Claim: The current state of on-chain governance is trending more towards oligopolies


We are having a live debate with Meltem Demirors this week about the claim she makes in her recent article that the current state of on-chain governance is trending more towards oligopolies, where each protocol has its own ruling party and its own oligarchs (i.e., exchanges, investors, individuals who may collude to have more influence).

Paul began to outline his argument for why he supports this claim, and also proposes some ways to counter-argue it here.

What do you think? Do you back or challenge this claim? Why?


There’s two camps of people: Those who believe on-chain governance is better, and those who don’t. We can use this conversation to discuss the arguments for both. To do that, it’s important to paint the broader picture around on-chain governance, it’s uses, benefits, etc.

Questions to discuss:

  1. What is “on-chain governance”? How is it different from off-chain governance?

  1. What is the problem that on-chain governance is trying to solve? (i.e. advantages)

  2. What are current approaches for how on-chain governance is handled?

  1. Why do you believe on-chain governance trends towards oligopolies?

  2. Do the same dynamics exist for off-chain governance?

Posting @paulapivat’s analysis here:

The reasons Meltem provides for why on-chain governance trends towards oligopolies (see above) does not seem to be unique to on-chain governance schemes. In off-chain governance schemes (i.e., what some call loosely coupled, hard-fork model), the same challenges remain, namely, the majority of users will be disinterested in many issues and will not want to invest time/energy to vote. Moreover, lobbying and ‘politiking’ are common in off-chain systems as well.

However, the key is that for on-chain governance, unlike off-chain governance or in traditional voting in the real world, vote buying is increasingly easy. Smart contracts, specialty hardware and “dark” DAOs make vote buying easy, particularly for any permissionless system where users can generate their own keys (see Phil Daian’s post here for details). Phil would argue that hard fork-based governance (i.e., off-chain) provides users with the only exit from oligopolies (see here).

For other thoughts on why on-chain governance, more so that other forms of governance, lead to oligopolies, see Vitalik’s posts (here and here).

  1. Is there evidence of cartel-like behavior for protocols that have off-chain governance? If not, what is it about off-chain governance that mitigates cartel-like behavior?

  2. Is there evidence of collusion, cartel-like behavior for NEO, Tezos, Dash, and/or Decred?

  3. What are other disadvantages of on-chain governance?

  • Active participation in governance is time consuming
  • Lower voter turnout (highly dependent on ease of voting, importance of voting issue, risk of voting, personal gain)
  1. Is there such thing as “optimal” governance?

The pursuit of an optimal structure for governance has plagued every ‘tribe (society and organization) since human consciousness; and is still an unproven experiment (outcome TBD) . Look no further than the fragility of our existing ‘democratic structures’ for evidence.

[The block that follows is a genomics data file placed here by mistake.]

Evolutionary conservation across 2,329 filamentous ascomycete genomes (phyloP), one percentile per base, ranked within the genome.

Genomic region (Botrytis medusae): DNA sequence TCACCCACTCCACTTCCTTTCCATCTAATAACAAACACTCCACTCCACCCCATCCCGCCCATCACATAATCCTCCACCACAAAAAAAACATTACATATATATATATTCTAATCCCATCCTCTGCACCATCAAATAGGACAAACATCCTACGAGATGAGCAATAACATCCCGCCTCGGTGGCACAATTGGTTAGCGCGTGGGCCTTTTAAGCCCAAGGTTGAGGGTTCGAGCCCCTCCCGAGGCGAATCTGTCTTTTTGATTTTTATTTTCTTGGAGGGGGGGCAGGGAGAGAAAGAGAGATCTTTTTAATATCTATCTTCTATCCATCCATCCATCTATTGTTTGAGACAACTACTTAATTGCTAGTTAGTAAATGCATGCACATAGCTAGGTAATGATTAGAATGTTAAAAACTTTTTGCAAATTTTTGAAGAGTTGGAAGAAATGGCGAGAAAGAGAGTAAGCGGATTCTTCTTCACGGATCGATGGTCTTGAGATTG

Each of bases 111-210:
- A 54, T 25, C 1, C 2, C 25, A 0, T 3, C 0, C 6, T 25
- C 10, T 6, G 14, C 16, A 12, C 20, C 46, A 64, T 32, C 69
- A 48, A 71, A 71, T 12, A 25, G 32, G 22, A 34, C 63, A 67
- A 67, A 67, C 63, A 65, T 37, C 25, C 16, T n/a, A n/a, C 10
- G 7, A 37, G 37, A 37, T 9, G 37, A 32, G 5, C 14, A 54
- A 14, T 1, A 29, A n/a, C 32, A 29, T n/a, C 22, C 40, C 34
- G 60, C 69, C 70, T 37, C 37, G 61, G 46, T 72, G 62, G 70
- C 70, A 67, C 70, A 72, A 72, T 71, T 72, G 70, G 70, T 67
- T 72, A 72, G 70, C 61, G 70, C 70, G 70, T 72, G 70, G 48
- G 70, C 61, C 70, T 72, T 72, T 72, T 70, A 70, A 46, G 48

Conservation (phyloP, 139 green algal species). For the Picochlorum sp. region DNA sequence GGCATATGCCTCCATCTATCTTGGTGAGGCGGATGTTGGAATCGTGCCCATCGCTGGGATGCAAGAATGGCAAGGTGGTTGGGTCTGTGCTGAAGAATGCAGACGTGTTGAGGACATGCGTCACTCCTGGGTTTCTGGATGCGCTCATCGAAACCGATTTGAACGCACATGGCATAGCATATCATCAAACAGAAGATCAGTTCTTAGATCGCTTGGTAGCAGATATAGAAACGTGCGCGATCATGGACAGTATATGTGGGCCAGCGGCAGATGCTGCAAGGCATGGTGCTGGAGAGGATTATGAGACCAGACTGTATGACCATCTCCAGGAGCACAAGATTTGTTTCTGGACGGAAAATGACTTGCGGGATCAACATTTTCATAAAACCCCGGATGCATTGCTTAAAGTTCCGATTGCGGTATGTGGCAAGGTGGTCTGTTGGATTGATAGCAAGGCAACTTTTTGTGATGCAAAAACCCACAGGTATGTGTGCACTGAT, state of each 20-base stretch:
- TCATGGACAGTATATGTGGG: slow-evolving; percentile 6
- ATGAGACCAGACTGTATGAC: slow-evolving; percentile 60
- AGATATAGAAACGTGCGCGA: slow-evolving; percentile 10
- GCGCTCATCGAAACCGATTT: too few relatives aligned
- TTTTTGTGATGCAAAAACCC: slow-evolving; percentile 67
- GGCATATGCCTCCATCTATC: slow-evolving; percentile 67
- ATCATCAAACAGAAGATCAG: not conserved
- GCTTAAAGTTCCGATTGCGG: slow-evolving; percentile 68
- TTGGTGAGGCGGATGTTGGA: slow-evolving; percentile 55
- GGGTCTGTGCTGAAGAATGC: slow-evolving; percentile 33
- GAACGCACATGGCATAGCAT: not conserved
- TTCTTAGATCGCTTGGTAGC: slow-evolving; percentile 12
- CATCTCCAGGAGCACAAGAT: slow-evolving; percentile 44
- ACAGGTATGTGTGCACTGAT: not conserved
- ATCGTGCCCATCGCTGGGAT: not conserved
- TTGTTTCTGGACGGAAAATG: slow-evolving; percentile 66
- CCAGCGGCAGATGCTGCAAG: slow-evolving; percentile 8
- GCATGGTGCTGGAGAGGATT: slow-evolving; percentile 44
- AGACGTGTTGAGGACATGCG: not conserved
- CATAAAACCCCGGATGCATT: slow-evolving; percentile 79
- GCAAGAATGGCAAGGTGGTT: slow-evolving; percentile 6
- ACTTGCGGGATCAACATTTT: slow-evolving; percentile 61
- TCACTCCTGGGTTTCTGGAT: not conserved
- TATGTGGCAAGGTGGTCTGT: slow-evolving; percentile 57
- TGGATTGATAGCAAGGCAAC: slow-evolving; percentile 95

As you’ll likely agree, the optimal form of governance for each of us is that which serves our individual preferences and benefit, regardless of how deeply and ardently we justify and rationalize these arguments
– Meltem

  1. Do all governance schemes inevitably become abused and malignant, devolving into tyranny, oligarchy, and ochlocracy?

  1. Would the separation of powers (trias politica) model be a more appropriate framework than traditional corporate governance or full on-chain governance?

More context here:

  1. Is Identity the solution to solving the oligopoly problem?


A great thread showing an example of low voter participation at Aragon:


Another interesting thread on low voter participation:

One thing that was mentioned was that the likely reason for lack of participation is lack of incentive. The only reason to participate is to “govern”.

I agree with Rocco that if there was a reason for more voters to care, the participation wouldn’t be so abysmal:


I would also like to challenge if on-chain voting is most efficient in generating value for end users of the protocol.
Irrespective of whether if voters can be bribed, are the most suitable voters collecting governance rights? Do we need suitable external market signals (E.g., if voters have graduated from a prestigious university, worked in reputable corporations, developed successful in prior life) to qualify the selection of voters, and can this be enforced on-chain? What process do/can the protocols developers have in place to ensure the quality of decision making is maintained?


Arguments for yes on-chain-governance won’t lead to oligopolies

  • Financial incentives will overpower. @HealingVibes gave an example that hoarding and vote-buying occurs in DPOS systems. For example if Binance owns a lot of a DPOS coins they could proxy votes to themselves or another party they support (which would get a large degree of votes from that relationship)

Arguments for no on-chain governance won’t lead to oligopolies

  • Voting power is more diluted in on-chain governance; off-chain is already an oligopoly. A critic of Bitcoin’s governance said this on Reddit.

BTC, a coin controlled by Blockstream and Bitmain that takes years of debate and social media wars to make small decisions like a slight block size increase, ultimately ending in a resource split. Source

  • Harmful oligopolies won’t happen because the option to fork out the codebase still exists.

  • Is it an oligopoly or a benevolent dictatorship? is an oligopoly bad? A few people having control is not a bad thing for a new product in its early stages. Haseeb Quereshi wrote an excellent blog post on this.